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Testimony overwhelmingly against ballot initiative bill, vote planned for next week

March 19, 2019
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Sen. C. Scott Grow, R-Eagle, presents his bill to make it harder to qualify an initiative or referendum measure for the ballot to the Senate State Affairs Committee on Monday, March 11, 2019.

BOISE — After hours long and passionate public testimony, nearly all of which strongly opposed a bill that would make it harder to qualify an initiative or referendum for the ballot, the Senate State Affairs Committee on Friday voted unanimously to hold the bill in committee at the discretion of the chairwoman.

But it could come back for a vote anytime, and according to Chairwoman Patti Anne Lodge, R-Huston, it will be soon.

“We’re ready,” she told the Idaho Press. “It’ll be sometime next week.”

The bill, SB1159, sponsored by Sen. C. Scott Grow, R-Eagle, would increase the number of signatures required for an initiative or referendum to make the ballot, from 6 percent of the voters in 18 of Idaho’s 35 legislative districts, to 10 percent of the voters in 32 of the 35 legislative districts. It would also cut down the amount of time allowed to gather signatures from 18 months to six months. The bill would also apply several new requirements to voter ballot measures, including following a single-subject rule, including a fiscal impact statement and a proposed funding source, and having an effective date of no sooner than July 1 following the vote to approve the measure.

Of those who argued against the bill, many had similar views, calling the proposal “unconstitutional,” “un-American,” and a threat to democracy, emphasizing that while the process to get an initiative on the ballot should be hard, “it’s already hard.”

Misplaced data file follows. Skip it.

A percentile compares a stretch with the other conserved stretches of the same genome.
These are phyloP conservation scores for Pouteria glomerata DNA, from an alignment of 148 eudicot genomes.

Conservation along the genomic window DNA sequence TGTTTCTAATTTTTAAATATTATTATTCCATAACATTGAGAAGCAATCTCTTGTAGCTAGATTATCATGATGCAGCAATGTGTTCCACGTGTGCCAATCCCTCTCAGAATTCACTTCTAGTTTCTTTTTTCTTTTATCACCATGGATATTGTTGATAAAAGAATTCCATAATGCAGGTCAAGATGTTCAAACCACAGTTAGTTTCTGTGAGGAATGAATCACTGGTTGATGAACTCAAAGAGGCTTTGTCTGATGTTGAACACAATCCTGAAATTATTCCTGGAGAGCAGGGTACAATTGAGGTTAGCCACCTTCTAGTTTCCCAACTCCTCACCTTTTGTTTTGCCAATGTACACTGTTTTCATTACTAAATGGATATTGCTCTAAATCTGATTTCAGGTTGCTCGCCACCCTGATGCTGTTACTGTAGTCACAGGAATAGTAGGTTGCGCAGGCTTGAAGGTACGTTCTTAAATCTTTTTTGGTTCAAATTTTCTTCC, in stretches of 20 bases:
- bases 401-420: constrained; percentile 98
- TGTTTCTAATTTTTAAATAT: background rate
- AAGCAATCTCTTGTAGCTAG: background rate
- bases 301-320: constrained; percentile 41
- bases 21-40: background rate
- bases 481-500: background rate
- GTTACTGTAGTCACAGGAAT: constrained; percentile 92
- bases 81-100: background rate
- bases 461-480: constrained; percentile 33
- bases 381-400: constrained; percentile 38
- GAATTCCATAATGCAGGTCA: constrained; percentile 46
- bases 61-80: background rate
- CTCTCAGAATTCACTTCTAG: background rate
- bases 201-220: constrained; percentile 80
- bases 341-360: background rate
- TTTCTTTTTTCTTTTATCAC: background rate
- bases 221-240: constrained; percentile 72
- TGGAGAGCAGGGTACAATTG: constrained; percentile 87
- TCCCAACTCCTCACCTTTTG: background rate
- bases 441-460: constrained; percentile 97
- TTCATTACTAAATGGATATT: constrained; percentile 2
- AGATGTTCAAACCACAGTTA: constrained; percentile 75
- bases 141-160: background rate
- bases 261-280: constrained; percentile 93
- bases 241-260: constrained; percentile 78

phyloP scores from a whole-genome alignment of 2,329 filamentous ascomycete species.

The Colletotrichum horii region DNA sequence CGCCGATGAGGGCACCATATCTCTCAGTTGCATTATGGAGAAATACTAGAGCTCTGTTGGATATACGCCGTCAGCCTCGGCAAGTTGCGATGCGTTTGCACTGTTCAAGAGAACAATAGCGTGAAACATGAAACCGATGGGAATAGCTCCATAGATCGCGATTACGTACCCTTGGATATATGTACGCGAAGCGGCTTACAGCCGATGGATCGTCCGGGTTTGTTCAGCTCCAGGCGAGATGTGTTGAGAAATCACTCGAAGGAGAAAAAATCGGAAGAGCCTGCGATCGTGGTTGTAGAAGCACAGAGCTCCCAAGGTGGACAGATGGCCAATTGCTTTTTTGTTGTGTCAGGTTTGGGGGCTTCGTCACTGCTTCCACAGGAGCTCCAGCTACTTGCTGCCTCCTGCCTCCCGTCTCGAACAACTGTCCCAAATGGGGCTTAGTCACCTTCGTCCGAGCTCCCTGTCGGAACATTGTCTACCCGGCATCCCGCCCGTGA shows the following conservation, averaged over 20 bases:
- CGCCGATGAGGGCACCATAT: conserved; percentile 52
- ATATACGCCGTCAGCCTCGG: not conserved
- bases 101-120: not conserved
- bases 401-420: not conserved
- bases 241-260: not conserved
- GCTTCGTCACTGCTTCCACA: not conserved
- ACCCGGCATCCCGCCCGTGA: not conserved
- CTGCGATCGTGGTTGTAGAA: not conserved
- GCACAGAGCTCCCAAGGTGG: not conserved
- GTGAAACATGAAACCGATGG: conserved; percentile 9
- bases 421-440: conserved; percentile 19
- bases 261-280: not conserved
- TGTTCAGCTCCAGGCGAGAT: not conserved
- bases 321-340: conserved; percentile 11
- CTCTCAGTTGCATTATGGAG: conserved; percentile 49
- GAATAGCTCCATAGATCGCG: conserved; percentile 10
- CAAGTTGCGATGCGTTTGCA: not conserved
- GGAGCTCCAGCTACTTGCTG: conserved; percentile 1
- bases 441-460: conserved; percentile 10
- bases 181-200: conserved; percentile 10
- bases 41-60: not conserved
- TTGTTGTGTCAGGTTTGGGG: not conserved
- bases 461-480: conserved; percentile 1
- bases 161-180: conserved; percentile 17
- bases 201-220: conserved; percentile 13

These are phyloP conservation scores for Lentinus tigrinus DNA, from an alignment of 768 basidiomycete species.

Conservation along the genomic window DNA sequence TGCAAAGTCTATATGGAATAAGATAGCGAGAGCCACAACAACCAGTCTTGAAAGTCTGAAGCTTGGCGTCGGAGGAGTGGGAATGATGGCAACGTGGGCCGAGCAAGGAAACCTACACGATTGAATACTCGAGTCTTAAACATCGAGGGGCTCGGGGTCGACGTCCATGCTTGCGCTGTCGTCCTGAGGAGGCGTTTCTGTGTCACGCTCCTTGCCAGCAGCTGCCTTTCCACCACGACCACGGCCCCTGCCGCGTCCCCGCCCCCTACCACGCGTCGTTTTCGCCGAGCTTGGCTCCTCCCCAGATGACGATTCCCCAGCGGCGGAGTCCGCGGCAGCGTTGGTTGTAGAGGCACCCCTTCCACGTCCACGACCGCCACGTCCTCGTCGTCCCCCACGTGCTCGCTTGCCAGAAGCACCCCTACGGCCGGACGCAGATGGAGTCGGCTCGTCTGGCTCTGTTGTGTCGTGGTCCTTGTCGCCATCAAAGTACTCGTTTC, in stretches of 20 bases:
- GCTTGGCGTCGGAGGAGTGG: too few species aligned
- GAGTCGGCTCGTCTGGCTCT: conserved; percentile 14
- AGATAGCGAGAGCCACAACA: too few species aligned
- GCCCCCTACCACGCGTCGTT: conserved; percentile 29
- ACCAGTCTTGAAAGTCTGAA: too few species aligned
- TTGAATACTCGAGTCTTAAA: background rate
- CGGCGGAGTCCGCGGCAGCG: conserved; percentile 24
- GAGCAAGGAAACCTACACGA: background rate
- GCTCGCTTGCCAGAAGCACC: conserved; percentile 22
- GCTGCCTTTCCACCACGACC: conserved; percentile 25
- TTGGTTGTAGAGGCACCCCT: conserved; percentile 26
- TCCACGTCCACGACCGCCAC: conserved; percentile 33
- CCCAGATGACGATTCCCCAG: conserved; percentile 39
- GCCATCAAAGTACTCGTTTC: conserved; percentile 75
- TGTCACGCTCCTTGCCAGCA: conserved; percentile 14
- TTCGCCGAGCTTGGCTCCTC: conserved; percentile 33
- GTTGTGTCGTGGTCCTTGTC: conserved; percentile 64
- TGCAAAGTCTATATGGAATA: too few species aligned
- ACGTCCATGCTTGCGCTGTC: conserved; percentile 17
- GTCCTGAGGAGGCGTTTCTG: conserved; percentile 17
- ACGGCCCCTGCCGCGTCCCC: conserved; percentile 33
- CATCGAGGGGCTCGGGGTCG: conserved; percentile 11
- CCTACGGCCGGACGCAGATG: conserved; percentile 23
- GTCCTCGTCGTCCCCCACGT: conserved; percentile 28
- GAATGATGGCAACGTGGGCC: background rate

Almost 60 people spoke at Friday’s meeting, yet 17 of those signed up couldn’t speak due to time constraints. Lodge offered more time, but Senate Majority Leader Chuck Winder, R-Boise, opposed, so the committee went on to hold the bill.

During testimony, the committee heard from dozens of people across the state in opposition — from Culdesac and Moscow to Boise and Meridian — both rural and urban areas. Benjamin Kelly, lobbyist for the Food Producers of Idaho, was the only person to speak in favor of the bill.

“The current standard of 18 legislative districts allows for targeted signature gathering in population centers and in essence games the system,” Kelly said.

Many people spoke of the time and effort put into gathering signatures for the Medicaid initiative, which won support from 60.6 percent of Idaho voters in November. Some said they did so by knocking on doors in the snow and devoting several hours to the task, taking time off from work and school.

Numerous people have criticized the timing of the bill, saying it’s a direct response to Medicaid expansion’s passage.

“Having constituents so invested in the well-being of our communities should be a source of pride for the Legislature, not motivation for retaliation,” said Coeur d’Alene resident Rebecca Schroeder.

Lodge said the legislation has “nothing to do with Medicaid,” highlighting the fact that the Senate approved Medicaid’s FY2020 budget this week.

Among those who spoke against the bill was Gary Moncrief, political scientist emeritus at Boise State University, who touched on the claim that the legislation will help give rural districts more voice. He also expressed concern that the bill could be unconstitutional.

“Many rural districts are already advantaged by the current system, and SB 1159 would increase that advantage,” Moncrief said. “Today, the number of registered voters is wildly different from one district to another … because we’re near the end of the redistricting cycle, and some areas have grown in the past 10 years while others haven’t.”

Winder said that although he’d heard Moncrief present many times, this was the first time he’d seen him take a position for or against a bill.